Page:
The Role of CD155 in Leptomeningeal Dissemination and Oncolytic Virus Susceptibility in the Medulloblastoma Microenvironment

Principal Investigator: THOMPSON, ERIC
Institution Receiving Award: DUKE UNIVERSITY
Program: PRCRP
Proposal Number: CA171067
Award Number: W81XWH-18-1-0270
Funding Mechanism: Career Development Award
Partnering Awards:
Award Amount: $577,611.00


Brain cancer is now the overall leading cause of mortality for children. Medulloblastoma, the most common malignant brain tumor of childhood, is the most common solid cancer in childhood overall. Medulloblastoma also comprises 3% of adult brain tumors. Treatment for medulloblastoma consists of surgical resection followed by chemotherapy and radiation to brain and spinal cord. This treatment combination is toxic, resulting in permanent cognitive issues, hormone abnormalities, and hearing loss. Additionally, when medulloblastoma spreads from the brain through the spinal fluid, it is frequently resistant to chemotherapy and radiation. There is a dire need for less toxic treatments that improve survival in children with medulloblastoma.

One new method to treat medulloblastoma is by injecting a virus that kills brain tumor cells and uses the body’s immune system to prevent the tumor from returning. Our group uses a genetically modified poliovirus, PVSRIPO, which has been shown to be safe and effective in the treatment of adult brain tumors. Our group has shown that PVSRIPO has the ability to target medulloblastoma. The success of PVSRIPO is thought to be due to the reaction it elicits in the brain’s immune system. However, the actual mechanism is not clear. Additionally, our group has found that the receptor on tumor cells that allows PVSRIPO to enter the cells may also be important for allowing tumor cells to spread through the spinal fluid.

This project will determine the mechanism and importance of the PVSRIPO receptor on the ability of tumor cells to spread throughout the spinal fluid. It will also assess the ability of PVSRIPO to safely treat medulloblastoma using mouse tumor models with immune systems that are similar to the human immune system. Lastly, this project will also ascertain the immunologic mechanism of PVSRIPO in order to optimize its use with other immunologic agents and for other tumors of the brain and spinal cord. PVSRIPO has the potential to be a game-changer in how medulloblastoma is treated, improving survival while eliminating the toxic side effects of radiation and chemotherapy.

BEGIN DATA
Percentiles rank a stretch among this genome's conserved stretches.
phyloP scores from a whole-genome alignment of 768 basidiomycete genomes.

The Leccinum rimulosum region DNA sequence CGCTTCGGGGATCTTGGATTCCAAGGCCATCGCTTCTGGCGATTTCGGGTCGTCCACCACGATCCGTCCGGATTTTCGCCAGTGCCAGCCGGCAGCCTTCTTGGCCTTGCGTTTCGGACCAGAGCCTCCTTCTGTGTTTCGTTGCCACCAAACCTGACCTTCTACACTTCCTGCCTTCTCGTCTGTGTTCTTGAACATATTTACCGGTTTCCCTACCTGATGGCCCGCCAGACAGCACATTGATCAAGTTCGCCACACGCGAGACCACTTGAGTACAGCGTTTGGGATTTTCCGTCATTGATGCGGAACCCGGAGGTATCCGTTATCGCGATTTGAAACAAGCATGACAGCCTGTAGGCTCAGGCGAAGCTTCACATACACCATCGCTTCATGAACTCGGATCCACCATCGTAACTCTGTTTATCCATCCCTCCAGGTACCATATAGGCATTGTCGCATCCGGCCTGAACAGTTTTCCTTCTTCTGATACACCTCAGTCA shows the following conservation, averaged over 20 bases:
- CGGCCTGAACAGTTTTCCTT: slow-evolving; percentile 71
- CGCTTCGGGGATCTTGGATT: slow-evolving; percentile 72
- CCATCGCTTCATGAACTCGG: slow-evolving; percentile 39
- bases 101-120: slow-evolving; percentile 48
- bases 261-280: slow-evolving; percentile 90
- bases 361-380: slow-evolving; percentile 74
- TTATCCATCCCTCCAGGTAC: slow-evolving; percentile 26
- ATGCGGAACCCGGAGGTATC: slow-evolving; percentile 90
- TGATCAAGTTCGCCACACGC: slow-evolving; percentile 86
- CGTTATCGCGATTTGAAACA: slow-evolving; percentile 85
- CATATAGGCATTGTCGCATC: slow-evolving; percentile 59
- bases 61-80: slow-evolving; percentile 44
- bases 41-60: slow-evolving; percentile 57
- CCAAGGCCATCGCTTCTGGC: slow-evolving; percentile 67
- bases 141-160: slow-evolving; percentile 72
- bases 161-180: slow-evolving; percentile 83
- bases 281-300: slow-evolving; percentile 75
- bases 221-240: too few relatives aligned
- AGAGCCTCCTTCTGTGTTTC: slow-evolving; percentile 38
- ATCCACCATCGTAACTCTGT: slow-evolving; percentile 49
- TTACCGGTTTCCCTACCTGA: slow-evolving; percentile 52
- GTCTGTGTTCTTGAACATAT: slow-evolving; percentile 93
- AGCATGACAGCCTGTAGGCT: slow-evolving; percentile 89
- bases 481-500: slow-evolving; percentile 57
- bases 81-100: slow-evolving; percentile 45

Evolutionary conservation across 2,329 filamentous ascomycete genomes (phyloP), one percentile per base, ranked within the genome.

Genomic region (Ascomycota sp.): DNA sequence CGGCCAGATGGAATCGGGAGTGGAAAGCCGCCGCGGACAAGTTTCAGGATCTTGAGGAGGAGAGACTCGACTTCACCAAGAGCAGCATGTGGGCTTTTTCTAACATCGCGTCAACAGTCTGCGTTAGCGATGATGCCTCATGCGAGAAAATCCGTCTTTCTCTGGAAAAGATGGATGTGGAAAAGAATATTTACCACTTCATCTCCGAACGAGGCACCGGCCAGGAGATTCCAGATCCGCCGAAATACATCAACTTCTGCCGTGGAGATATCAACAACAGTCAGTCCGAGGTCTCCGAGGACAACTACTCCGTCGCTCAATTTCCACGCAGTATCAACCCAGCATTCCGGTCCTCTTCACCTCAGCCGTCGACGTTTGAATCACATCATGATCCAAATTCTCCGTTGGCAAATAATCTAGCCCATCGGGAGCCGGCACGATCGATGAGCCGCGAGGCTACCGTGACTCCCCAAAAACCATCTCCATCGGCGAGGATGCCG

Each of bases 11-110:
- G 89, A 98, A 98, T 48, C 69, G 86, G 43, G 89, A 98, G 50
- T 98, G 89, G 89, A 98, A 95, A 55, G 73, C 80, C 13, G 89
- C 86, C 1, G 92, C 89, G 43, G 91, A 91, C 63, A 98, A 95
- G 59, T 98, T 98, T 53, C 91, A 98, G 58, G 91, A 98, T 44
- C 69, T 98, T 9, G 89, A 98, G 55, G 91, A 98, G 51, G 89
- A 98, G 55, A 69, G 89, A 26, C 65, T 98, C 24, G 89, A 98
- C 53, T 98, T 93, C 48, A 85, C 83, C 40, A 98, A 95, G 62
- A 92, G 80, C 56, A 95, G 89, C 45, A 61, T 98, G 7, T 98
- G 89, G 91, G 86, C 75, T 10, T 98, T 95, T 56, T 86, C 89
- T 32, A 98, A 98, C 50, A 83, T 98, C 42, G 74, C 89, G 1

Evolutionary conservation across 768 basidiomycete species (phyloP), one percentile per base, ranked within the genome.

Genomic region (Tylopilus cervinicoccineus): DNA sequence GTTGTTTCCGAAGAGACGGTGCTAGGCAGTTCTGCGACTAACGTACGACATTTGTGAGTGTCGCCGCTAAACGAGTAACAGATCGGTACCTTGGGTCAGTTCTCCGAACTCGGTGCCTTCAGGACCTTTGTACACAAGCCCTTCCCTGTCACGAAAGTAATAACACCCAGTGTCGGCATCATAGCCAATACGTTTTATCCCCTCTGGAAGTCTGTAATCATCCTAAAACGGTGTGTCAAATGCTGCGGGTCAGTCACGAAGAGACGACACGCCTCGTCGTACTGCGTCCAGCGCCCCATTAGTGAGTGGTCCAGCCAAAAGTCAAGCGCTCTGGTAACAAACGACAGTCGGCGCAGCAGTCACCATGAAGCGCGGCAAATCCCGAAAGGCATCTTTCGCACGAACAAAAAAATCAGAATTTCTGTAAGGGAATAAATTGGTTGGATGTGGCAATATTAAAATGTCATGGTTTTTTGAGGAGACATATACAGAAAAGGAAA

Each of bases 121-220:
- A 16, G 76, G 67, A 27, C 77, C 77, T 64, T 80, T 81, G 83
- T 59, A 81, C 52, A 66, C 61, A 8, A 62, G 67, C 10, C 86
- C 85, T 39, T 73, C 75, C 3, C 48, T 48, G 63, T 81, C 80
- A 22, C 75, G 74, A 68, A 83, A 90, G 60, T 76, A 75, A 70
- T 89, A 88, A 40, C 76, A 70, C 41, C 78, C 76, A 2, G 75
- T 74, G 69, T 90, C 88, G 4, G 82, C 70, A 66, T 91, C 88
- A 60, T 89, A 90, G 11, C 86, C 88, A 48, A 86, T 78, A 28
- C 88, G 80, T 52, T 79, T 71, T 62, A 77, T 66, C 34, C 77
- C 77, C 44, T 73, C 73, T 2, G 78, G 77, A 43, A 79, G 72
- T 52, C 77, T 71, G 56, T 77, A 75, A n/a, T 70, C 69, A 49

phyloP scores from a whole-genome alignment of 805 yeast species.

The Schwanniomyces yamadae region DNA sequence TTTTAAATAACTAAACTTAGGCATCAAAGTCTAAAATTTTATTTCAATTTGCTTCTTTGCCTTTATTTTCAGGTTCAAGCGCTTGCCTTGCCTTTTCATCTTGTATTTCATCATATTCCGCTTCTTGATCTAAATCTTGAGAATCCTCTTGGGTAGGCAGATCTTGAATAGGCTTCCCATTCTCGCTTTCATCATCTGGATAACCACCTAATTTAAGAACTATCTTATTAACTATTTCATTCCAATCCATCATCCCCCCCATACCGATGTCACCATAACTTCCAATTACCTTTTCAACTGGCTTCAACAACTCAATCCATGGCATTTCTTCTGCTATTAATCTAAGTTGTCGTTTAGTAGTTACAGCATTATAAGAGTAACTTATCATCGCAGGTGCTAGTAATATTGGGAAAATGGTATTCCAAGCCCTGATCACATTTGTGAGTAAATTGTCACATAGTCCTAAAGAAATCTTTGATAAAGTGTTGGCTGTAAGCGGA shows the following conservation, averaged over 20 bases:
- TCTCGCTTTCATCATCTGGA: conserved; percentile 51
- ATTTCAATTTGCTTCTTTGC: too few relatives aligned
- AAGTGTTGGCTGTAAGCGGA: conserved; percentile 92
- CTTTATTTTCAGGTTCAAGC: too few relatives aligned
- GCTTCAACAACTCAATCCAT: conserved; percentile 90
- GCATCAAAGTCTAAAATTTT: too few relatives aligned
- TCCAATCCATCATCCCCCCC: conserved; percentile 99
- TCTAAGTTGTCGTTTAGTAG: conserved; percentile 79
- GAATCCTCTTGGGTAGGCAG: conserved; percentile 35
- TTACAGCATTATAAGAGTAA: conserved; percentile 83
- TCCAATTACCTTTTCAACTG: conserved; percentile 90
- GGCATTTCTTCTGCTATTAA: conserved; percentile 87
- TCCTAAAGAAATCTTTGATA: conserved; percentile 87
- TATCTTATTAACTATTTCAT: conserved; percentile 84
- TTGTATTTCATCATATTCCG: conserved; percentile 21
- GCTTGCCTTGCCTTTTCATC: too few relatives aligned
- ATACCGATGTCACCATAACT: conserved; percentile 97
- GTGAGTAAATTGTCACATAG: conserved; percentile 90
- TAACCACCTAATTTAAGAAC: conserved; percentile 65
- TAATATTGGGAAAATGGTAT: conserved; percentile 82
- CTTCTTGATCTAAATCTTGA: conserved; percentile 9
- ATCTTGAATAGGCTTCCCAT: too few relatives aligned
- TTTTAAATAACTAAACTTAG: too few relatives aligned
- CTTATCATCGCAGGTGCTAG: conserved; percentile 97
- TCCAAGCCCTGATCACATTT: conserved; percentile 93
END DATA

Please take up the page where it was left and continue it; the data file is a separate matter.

As a pediatric neurosurgeon, I am in the unique position to (1) capitalize on the robust brain tumor immunotherapy program at Duke University and (2) translate the knowledge gained from preclinical research directly into clinical trials. I have been accruing the skills necessary to have a productive translational research career in the field of pediatric brain tumor research and will expand my into brain tumor immunotherapy skills. A Career Development Award would provide the critical resources necessary to protect my research and educational efforts necessary to complete the proposed research project. With this protection, I will attain the necessary tools to make significant contributions as an independent researcher. My short-term career goals are to gain the skills to (1) turn off select genes in tumor cells to understand how those genes affect others, (2) perform sophisticated studies of the immune system to understand how viruses work to treat pediatric brain tumors, and (3) successfully obtain funding to continue my research. My long-term career goals are to (1) carry out a clinical trial of PVSRIPO to treat pediatric medulloblastoma, (2) run research lab focusing on optimizing the use of viral therapy for other pediatric central nervous system tumors, and (3) become a mentor and leader in the field of pediatric brain tumor research.

This project seeks to unravel the mechanism behind medulloblastoma cell spread into the spinal fluid, the primary cause of death in patients with medulloblastoma. It will also serve as the foundation for further studies to enhance the efficacy and safety of viral immunotherapy for pediatric brain tumors. Because this research uses an agent (PVSRIPO) that is already Food and Drug Administration (FDA) approved for use in children with other types of brain cancer, the results of this study will be used to propose an analogous study in children with medulloblastoma. Given our previous experience with the FDA, we anticipate that FDA approval of an amendment of this kind will take less than 1 year.

Findings from this project may directly benefit active duty military personnel, Veterans, and the beneficiaries of military personnel. The incidence of pediatric brain tumors is increasing. Children of fathers who served in the Air Force are at increased brain tumor risk compared to the general population. These tumors cause considerable sickness and often death. Brain cancer, such as medulloblastoma, in a Warfighter, Veteran, or the child of a Warfighter can interfere with the Warfighter’s capacity to complete missions. Moreover, young military personnel and the children of military personnel living in the USA and abroad may be exposed to unknown agents that could contribute to the development of brain tumors such as medulloblastomas. Thus, a better understanding of how PVSRIPO receptor facilitates tumor spread through the spinal fluid and how to optimize viral immunotherapy to treat brain tumors is critical for improving the quality of life and overall survival of individuals with brain tumors. Additionally, findings from this study will likely be applicable to most other types of central nervous system tumors in individuals of all ages.